Anthony Bourdain, Beloved Chef, Dead At 61

Anthony Bourdain, Beloved Chef, Dead At 61

A classically trained chef and gifted storyteller, Bourdain was able to ask people questions most journalists wouldn't, and bring their stories alive.
Brad Jackson
By

I was sitting in a hospital room in the winter of 2001 when I first discovered Anthony Bourdain. Someone gave me a copy of his first book for my 21st birthday, “Kitchen Confidential: Adventures in the Culinary Underbelly.” It was an eye opening read that immediately got me and the rest of the world hooked on the acerbic chef from New York. Our view of food, travel, and culture would never be the same. Thank God.

This morning, CNN confirmed that Bourdain’s longtime friend, travel companion and fellow chef Eric Ripert found Bourdain unresponsive in his hotel room in France, while the two were on location filming an upcoming episode of the network’s show “Parts Unknown.” Bourdain apparently committed suicide. He was 61.

Since that first book 18 years ago, Tony had gone on to write numerous works of non-fiction, a few novels, and become an award winning producer of some of the best television you’ll find today. He was a truly unique talent. A classically trained chef, a gifted story teller, and a relatable human, Bourdain was able to ask people questions most journalists wouldn’t, and as a result got incredible stories.

We live in an era of peak food TV and we owe it to Anthony Bourdain, but so much of what “Parts Unknown” has become is about more than just the food. If you scratch past the surface, food is just what Bourdain and his crew used to get people talking in whatever far flung community they are visiting.

“We ask very simple questions: What makes you happy? What do you eat? What do you like to cook? And everywhere in the world we go and ask these very simple questions,” he said while accepting a Peabody award in 2013. “We tend to get some really astonishing answers.”

Those “astonishing answers” have made some of the best TV of the last decade plus.

Bourdain gave us a famous episode in 2006 that was nominated for his first of many Emmy’s where he was filming in Beirut during the start of that year’s Israel-Hezbollah War. Bourdain would later say that the experience would change both himself and the way he approached making TV.

Some of his later episodes no doubt benefited from that inspiration. Bourdain’s trip to Iran in 2014 for CNN was a landmark episode, and one that could probably not have happened without the network of contacts a world-wide organization like CNN has. Closer to home, his look at the opioid crisis devastating America was a perfect example of a show almost devoid of the happy, food porn moments you’d come to expect, but it’s excellence, and personal touches made it one of his best.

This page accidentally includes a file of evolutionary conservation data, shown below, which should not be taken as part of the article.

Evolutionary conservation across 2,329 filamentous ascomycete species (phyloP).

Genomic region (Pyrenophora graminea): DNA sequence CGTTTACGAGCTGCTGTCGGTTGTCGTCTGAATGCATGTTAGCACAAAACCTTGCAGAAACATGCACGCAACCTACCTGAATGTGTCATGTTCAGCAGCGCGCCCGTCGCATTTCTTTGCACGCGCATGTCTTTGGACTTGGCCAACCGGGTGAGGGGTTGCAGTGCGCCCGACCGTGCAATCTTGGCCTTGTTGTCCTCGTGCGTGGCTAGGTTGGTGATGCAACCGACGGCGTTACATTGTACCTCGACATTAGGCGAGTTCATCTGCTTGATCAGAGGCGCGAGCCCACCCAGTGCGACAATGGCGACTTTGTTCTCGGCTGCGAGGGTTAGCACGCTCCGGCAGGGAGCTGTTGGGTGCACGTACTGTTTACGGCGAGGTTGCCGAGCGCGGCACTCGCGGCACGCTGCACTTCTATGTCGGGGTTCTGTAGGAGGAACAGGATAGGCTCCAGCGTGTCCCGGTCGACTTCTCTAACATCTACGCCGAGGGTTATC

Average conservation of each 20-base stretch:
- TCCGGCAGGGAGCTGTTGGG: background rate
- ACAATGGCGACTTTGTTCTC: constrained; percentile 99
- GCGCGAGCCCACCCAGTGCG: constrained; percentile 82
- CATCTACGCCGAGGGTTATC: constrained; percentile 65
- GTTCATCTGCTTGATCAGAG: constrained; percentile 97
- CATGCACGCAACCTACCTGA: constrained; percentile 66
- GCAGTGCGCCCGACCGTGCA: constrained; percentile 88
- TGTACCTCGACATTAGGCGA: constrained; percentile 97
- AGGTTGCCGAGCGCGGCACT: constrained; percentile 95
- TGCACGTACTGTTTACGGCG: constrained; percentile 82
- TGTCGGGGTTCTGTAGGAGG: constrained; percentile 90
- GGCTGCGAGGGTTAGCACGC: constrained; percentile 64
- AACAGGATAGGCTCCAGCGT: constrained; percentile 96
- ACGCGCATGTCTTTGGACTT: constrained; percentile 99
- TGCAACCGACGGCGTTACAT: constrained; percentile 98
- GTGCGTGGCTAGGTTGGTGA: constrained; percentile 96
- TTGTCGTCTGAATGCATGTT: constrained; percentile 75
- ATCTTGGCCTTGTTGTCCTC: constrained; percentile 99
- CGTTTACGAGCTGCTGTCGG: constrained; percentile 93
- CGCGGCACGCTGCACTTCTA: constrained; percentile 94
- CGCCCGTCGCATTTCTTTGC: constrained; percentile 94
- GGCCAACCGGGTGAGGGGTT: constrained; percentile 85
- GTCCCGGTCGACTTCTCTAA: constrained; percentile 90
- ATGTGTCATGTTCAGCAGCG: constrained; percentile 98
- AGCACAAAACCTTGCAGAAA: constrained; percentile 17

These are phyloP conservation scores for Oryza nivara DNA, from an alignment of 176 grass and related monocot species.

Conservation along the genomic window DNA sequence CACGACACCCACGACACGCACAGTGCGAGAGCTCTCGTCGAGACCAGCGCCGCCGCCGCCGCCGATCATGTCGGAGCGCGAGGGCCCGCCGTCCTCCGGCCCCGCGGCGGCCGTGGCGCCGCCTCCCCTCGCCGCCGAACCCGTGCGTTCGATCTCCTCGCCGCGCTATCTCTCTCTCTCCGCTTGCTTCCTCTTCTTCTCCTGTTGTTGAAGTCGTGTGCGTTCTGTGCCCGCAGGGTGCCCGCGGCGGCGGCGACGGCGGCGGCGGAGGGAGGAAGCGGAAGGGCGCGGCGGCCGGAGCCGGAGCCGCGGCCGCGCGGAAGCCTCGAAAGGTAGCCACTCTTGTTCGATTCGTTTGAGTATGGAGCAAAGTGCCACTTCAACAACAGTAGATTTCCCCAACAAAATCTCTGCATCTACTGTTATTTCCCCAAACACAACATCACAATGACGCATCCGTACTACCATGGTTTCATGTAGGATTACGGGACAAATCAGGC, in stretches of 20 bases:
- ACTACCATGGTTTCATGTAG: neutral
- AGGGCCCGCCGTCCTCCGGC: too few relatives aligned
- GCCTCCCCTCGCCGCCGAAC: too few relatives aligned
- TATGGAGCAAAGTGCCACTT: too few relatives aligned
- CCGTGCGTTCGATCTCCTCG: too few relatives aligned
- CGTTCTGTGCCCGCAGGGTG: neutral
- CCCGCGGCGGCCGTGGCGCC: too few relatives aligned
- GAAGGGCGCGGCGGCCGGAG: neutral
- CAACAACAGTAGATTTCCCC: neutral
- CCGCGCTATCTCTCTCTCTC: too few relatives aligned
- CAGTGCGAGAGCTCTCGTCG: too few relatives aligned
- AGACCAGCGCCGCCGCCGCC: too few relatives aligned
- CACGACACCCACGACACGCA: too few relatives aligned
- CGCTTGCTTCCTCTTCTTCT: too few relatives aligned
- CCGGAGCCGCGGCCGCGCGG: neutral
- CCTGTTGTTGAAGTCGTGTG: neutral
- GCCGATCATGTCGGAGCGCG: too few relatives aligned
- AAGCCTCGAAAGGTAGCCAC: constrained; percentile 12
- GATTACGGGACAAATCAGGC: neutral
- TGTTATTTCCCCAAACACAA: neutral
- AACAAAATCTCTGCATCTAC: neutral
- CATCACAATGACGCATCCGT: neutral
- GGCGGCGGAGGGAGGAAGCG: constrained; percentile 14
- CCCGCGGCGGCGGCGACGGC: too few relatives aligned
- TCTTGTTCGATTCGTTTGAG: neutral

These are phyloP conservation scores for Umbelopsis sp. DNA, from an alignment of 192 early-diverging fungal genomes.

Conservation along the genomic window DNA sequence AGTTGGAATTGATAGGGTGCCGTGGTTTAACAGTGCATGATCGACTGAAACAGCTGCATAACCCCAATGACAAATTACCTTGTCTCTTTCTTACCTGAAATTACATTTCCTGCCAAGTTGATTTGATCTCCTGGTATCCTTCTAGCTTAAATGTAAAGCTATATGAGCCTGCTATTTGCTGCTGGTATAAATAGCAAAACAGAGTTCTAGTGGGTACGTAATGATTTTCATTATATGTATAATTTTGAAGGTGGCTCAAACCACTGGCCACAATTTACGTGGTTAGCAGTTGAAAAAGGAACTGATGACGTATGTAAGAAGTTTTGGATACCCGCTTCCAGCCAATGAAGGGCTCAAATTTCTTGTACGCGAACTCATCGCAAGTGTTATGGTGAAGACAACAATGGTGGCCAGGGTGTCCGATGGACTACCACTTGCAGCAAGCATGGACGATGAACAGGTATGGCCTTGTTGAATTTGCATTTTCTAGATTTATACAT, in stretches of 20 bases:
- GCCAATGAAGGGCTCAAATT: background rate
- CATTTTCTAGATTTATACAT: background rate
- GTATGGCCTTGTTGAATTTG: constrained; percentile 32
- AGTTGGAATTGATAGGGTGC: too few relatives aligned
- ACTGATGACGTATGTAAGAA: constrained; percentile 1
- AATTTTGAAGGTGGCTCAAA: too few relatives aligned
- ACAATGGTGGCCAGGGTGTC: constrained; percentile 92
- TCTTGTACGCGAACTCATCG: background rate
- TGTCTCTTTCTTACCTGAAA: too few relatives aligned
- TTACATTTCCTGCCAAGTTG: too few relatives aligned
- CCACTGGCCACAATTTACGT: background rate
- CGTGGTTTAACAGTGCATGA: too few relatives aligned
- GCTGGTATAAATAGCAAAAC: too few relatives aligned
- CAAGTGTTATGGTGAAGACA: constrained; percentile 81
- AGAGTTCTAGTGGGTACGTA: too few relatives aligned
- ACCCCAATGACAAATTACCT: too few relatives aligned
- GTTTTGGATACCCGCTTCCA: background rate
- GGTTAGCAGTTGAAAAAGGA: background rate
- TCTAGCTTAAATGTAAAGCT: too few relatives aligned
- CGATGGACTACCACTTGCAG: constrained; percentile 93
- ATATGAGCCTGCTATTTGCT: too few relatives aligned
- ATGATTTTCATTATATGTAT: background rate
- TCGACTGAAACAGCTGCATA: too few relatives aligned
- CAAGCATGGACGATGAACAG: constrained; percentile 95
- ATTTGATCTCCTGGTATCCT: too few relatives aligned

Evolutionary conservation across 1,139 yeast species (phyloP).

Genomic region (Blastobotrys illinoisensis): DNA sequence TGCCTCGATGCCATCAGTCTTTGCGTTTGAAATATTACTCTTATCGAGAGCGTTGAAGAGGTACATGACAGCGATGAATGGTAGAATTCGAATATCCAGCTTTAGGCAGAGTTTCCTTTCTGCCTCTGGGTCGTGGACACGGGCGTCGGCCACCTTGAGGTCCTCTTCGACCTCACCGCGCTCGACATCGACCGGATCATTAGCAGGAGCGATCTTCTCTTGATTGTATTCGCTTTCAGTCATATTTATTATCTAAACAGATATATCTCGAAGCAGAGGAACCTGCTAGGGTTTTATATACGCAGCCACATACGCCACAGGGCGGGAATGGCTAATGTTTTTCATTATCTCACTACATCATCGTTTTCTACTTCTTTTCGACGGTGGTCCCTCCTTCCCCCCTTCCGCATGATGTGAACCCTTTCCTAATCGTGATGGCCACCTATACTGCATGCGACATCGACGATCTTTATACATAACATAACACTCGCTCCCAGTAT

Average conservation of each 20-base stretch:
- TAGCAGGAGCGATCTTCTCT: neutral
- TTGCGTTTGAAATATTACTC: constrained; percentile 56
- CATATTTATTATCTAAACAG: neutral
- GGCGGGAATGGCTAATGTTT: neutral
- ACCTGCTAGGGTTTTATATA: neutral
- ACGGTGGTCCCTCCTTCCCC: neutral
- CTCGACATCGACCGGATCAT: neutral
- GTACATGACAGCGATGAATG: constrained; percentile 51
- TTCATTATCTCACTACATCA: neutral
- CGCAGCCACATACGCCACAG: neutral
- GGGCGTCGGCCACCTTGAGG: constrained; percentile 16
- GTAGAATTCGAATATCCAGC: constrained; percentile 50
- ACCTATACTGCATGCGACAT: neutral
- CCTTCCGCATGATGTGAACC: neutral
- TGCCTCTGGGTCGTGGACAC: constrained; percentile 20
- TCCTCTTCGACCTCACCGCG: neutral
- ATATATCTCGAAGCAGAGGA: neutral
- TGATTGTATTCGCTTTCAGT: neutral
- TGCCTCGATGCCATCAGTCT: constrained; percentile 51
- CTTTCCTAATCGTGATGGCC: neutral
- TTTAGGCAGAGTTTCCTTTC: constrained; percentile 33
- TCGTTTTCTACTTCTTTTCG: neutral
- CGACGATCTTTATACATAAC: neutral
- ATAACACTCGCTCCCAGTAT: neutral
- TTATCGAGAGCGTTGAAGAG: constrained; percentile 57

I saw Bourdain speak several times. Austin was a regular stop on book tours for him and was the subject of one of his shows several years ago as well. The episode was full of the biting Bourdain hipster jokes you would expect and that ring even more true now that California license plates flood our Texas streets. He was someone that never seemed to be able to slow down for long, always full of energy. But this quote to People Magazine from a few months ago about retirement now seems … well, sadly prophetic.

“I gave up on that,” he said, regarding retirement. “I’ve tried. I just think I’m just too nervous, neurotic, driven. I would have had a different answer a few years ago. I might have deluded myself into thinking that I’d be happy in a hammock or gardening. But no, I’m quite sure I can’t. … I’m going to pretty much die in the saddle.”

It was always my dream to interview Anthony Bourdain, something that will sadly go unfulfilled now. There is so much I wanted to ask him about how his travels, overcoming addiction, and his late fatherhood had impacted his worldview. He lived his life the way we all should strive to: curiously. He explored the unfamiliar, whether that was here at home or abroad, and found a way to relate to people and places he didn’t understand. We should all do the same.

You will be greatly missed Tony.

Bourdain, who the Smithsonian once called “the Elvis of bad boy chefs,” leaves behind an 11-year old daughter, whom he had with his second wife Ottavia Busia.

Here are some reactions from others around the web to his shocking passing:

Brad Jackson is a writer and radio personality whose work has appeared at ABC, CBS, Fox News, and multiple radio programs. He was the longtime host and producer of Coffee & Markets, an award-winning podcast and radio show with more than 1,500 episodes. Brad covers all things edible and cultural for The Federalist. You can find him on Twitter and Instagram at @bradwjackson.
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